Today, 24th of May 2013 is Vaikasi Visakham Thirunakshatram of Swami Namazhwar.
Alwarthirunagari – Vaikasi Thirunaal utsavam
Nammalwar, is an incarnation of Vishvaksena ( the Chief of staff of Lord Vishnu ) Date of birth: Several theories have been expounded regarding the dates of Alwars and Acharyas. for example, Nammalwar is reported to have been born on the 43rd day of commencement of the present Kaliyuga in 3102 BC. He was born in the month of Vaikasi, in Suklapaksha, on Pournami day, a Friday in the constellation of Visaka in Karkataka Lagna.(PAL)
He was the son of Kaari, a Vellala agriculturist of Tirukkurugur on the banks of Tamraparni river and his mother was Udayanangai of Tiruvanparicharam in Kerala. The familial genealogy of Satakopa is as follows: Vibhutinatha – Dharmadhara – Chakrapani – Achyuta – Paataalalochana – Porkaari – Kaari ( who married Naathanayika aka Udaiya nangai – Satakopa. (PRA)
Since the child did not open its eyes to see or mouth to eat, never cried like other children, the parents named it as ‘Maaran“-‘ one different.’ He controlled the wind called ‘Satam ‘ which afflicts the just born. According to Garbhopanishad, the foetus in the womb develops consciousness of its past births, present existence and the future destiny and resolves never again to go through the cycle. But, even as the child is born, this wind enters the newborn and makes it oblivious of all the consciousness and becomes worldly- conscious. He banished it with indignation even as he was born and established himself in yoga. Therefore, he was called ‘ Sata kopa‘.
His parents prayed to Lord Adhinatha and put the child in a cradle and left it under the tamarind tree that stood beside the temple. It is believed that the tree is an incarnation of Aadhi Sesha, the serpent couch of Lord Narayana. The child grew up in the same state of trance for 16 years. People wondered at this marvel of a boy and everyone called him Nam Alwar- Our Alwar. Incidentally, this is the way he was called by the Lord himself. It is said that even Christians, Muslims, Bouddhas, Jains and Saivites marvelled at this phenomenon and claimed him to be one of their own.( Vide Introduction to 4000 Divya Prabandham published by Lifco Associates, Madras )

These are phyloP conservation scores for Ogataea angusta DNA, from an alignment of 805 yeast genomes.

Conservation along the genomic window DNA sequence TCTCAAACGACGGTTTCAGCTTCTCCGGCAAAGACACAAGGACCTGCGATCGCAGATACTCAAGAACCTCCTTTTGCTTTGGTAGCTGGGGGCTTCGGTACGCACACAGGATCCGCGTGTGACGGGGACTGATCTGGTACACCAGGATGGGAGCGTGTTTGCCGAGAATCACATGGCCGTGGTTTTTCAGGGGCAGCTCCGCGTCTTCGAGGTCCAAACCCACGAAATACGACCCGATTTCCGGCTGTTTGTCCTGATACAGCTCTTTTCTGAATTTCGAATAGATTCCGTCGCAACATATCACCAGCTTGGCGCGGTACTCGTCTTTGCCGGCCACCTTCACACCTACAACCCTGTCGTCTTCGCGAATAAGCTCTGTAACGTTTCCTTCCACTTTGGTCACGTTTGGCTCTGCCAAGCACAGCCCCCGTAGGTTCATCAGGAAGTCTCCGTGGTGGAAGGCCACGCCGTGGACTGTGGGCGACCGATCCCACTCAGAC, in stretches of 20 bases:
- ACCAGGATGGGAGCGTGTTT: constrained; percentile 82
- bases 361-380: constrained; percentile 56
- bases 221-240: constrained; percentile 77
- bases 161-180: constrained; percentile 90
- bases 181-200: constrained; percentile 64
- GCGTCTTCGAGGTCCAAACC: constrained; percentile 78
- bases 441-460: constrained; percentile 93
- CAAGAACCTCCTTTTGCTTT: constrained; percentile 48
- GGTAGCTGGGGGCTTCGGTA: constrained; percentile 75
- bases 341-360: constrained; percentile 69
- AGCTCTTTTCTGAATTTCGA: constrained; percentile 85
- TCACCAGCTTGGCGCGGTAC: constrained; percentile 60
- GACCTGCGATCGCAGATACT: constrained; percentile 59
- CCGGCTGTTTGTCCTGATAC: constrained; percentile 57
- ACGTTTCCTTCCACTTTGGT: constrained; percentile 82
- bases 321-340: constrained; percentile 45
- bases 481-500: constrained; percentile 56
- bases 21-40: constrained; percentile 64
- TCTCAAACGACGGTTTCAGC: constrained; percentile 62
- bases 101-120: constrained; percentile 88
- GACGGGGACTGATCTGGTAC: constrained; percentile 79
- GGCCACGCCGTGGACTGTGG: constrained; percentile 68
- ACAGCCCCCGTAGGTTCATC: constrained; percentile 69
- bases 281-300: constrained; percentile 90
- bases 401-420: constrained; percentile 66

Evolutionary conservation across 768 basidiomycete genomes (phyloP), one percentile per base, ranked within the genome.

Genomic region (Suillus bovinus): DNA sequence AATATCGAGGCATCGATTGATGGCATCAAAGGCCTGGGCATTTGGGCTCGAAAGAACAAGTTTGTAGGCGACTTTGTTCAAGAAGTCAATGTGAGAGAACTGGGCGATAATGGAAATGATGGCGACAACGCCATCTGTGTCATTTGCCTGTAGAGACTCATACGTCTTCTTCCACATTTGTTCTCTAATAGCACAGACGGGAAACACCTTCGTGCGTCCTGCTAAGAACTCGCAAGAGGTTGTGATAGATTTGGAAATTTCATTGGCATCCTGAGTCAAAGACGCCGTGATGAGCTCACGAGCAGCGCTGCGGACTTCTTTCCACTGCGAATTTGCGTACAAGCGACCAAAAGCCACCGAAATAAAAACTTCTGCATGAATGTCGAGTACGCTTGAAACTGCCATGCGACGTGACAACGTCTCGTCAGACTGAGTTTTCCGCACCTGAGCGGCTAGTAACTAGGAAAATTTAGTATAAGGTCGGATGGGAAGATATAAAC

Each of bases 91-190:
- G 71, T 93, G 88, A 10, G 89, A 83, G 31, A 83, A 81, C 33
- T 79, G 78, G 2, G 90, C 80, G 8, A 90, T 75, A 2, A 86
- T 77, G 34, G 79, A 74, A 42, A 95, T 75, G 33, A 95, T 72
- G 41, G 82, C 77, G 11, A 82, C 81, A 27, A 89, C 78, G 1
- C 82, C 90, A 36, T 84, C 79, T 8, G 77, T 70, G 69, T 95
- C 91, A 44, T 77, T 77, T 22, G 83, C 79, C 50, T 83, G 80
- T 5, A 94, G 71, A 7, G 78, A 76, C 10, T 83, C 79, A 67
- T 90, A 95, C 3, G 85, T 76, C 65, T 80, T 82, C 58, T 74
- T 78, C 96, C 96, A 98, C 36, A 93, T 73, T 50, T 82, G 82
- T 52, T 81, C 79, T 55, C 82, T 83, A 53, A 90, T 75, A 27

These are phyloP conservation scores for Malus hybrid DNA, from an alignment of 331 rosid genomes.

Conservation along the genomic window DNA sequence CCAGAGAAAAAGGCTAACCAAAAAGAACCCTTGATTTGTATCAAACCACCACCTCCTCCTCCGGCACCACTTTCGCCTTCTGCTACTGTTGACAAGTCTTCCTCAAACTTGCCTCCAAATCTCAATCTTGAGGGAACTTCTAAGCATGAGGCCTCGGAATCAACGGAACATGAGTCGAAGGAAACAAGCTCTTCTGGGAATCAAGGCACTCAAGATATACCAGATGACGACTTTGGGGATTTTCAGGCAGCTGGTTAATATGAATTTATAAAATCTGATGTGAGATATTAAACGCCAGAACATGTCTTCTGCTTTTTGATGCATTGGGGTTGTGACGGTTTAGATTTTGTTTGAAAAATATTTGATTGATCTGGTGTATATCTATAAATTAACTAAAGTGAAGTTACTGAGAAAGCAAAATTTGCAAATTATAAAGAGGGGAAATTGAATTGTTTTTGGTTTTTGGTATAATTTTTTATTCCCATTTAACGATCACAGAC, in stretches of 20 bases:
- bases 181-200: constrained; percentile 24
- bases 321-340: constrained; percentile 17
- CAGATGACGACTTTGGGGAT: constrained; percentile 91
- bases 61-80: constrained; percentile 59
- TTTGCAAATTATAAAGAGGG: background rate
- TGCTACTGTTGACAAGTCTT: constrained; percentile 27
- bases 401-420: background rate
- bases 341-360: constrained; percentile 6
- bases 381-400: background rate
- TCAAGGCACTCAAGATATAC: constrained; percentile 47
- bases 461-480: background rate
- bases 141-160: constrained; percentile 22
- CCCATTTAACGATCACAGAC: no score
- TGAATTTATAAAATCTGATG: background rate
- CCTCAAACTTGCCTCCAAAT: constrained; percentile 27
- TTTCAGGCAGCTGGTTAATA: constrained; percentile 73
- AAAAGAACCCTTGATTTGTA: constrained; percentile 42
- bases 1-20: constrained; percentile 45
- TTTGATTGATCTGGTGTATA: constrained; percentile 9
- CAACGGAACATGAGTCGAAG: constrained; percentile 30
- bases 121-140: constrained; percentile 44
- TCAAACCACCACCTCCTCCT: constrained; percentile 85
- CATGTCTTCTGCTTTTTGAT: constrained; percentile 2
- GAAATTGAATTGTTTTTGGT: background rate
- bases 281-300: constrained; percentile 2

Just like the word “Rama” denotes, Sitaraman, the word Alwar denotes unerringly Nammalwar. There was and is none like Satakopa since he regarded Kannan as ” Unnum Sorum, Parugu Neerum Thinnum Vetrilayum”. Lord Krishna lamented in Bhagavad Gita ” Vaasudevah Sarvam Ithi Sa Mahaathmaa Su Durlabhah” perhaps having in mind his having to ascend to His Nitya Vibhuti before the birth of Satakopa. Similarly, Satakopa lamented on his not having been born a few days before since he narrowly missed seeing Kannan who by then had ascended to his Parama Padam. His involvement with the wonderful experiences of Krishna Avatar was such that Bhattar in his Rangaraja Stavam observed that it is the thirst of the love of Krishna that had personified itself and came down to earth as Para Ankusa.(PPM)
Swami Desika in Sloka 4 of his Yatiraja Saptadhi pays homage to Nammalwar thus:-
There was at that time a Brahmin saint by name Madhurakavi of Tirukkolur who was visiting holy places in the north. When he was at Ayodhya, he saw a bright light shining in the far south which seemed to beckon him. Following the direction of the light, Madhurakavi reached where Maaran was. When Madhurakavi posed a ‘bit question’ to the boy, he opened his eyes, looked at Madhurakavi and gave a ‘fit answer.’ Immediately, Madhurakavi acknowledged the boy as his Guru and the latter acknowledged Madhurakavi as his disciple.